We try to establish a pattern in terms of the scheduling so that the viewer knows when to look for an original product. We will be continuing with the Sex & The City franchise next year. What is great is that all our original content have a dynamic range of themes. Having said that some of our shows and movies are more dynamic and daring than others.

Is 'Angels In America' coming in this year?

No! We are bringing it in next year. However, we are still deciding on the time frame. We are still in the process of figuring out how to pitch a show that is so intelligent and metaphorical to the Asian audience.

What we are a little wary about is the fact that there have been extreme reactions. On the one hand there are quite a few viewers even in the US who did not get the show.

They wondered what the show was trying to say. On the other hand there are people who have lavished praises on it. It has performed extremely well at the Golden Globes, Emmies. It will be a challenge to sell in India.

"We try to establish a pattern in terms of the scheduling so that the viewer knows when to look for an original product"

Why do you feel that 'Angels In America' will be a challenge to push in India?

It is sophisticated in terms of narrative. It uses metaphors like the angel played by Emma Thompson. It is based on the Pulitzer prize winning play by Tony Kushner. Everytime you try and transform literary work onto a drama on television there is also the danger of something going wrong.

However HBO has done a wonderful job. On our part we need to find the right hooks to sell it across Asia and not just in India. We will have to find a particular theme that the show deals with whether it is loss, denial or political hypocrisy that resonates with the Asian viewer. Once we do that then the task of selling the show will have become easier.

Speaking of original content 'Carnivale' seems to be rather off beat. When you consider the nature of the English movie viewer in India what would you say are the show's strong selling points?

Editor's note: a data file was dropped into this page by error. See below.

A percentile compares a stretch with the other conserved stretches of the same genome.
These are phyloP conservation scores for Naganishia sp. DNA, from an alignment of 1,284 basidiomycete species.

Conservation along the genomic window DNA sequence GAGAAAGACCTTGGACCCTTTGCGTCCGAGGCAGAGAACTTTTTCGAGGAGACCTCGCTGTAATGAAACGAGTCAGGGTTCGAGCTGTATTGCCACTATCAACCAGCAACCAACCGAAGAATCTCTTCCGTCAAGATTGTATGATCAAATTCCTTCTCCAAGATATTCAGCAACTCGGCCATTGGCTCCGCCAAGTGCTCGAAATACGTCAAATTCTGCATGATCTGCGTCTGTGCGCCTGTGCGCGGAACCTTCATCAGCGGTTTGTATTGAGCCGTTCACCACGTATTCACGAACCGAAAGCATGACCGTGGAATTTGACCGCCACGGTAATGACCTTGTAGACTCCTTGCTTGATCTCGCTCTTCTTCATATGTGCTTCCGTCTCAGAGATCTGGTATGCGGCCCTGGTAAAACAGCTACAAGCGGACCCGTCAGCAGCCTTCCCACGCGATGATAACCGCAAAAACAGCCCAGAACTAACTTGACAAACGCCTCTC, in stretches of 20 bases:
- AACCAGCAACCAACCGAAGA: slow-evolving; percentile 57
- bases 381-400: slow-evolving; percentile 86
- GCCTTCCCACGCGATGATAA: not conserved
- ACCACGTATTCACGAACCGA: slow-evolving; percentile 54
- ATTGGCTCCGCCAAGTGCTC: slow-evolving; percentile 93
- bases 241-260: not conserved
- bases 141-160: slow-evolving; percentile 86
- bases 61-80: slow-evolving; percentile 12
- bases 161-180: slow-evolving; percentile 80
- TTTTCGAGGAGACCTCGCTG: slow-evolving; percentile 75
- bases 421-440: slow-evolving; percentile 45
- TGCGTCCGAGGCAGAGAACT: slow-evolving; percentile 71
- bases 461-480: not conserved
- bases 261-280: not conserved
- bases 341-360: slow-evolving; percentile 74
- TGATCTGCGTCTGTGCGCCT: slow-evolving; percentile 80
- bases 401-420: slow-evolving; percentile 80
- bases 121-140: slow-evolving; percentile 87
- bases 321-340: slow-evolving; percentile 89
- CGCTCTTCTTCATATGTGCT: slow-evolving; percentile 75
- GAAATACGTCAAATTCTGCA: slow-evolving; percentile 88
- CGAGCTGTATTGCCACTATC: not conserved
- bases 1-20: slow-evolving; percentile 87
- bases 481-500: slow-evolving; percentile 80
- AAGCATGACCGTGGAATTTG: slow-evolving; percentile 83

Good question! We thought about this long and hard before picking it up. What it has going for it are the supernatural elements and the struggle between good and evil. These themes work especially well for India.

We positioned the show as being spooky with an edgy feel but not too cerebral. It is also very character driven and therefore has colour.

A recent report dwelt on how some Indian single women are being influenced by 'Sex and the City' in terms of the nature of their relationships. Any comment?

It is an interesting thought in terms of whether Sex and The City really reflects changing values or if it is actually affecting the value system of women.

The show looks at a woman articulating about changing values. The way women relate to each other and to men keeps changing in major cities across the world including Delhi and Mumbai. That is something that the show successfully shows. In Indian cities where many women have an urbane, global and cosmopolitan approach to life the show resonates at that level.

On a broader subject could you give me an overview about how the English movie acquisition process works?

For movie channels it works through output deals. We have deals with Warner Bros., Universal, Paramount and Sony. In a year around 300 new titles are added. It is important that you reach this level in order to be considered credible by the industry. However the blockbuster acquisitions in terms of Spiderman, The Mummy that Hollywood releases in a year can be counted on your fingers. Outside these guaranteed hits the challenge for any movie channel is how well you are able to sell the rest of the catalogue to the viewer.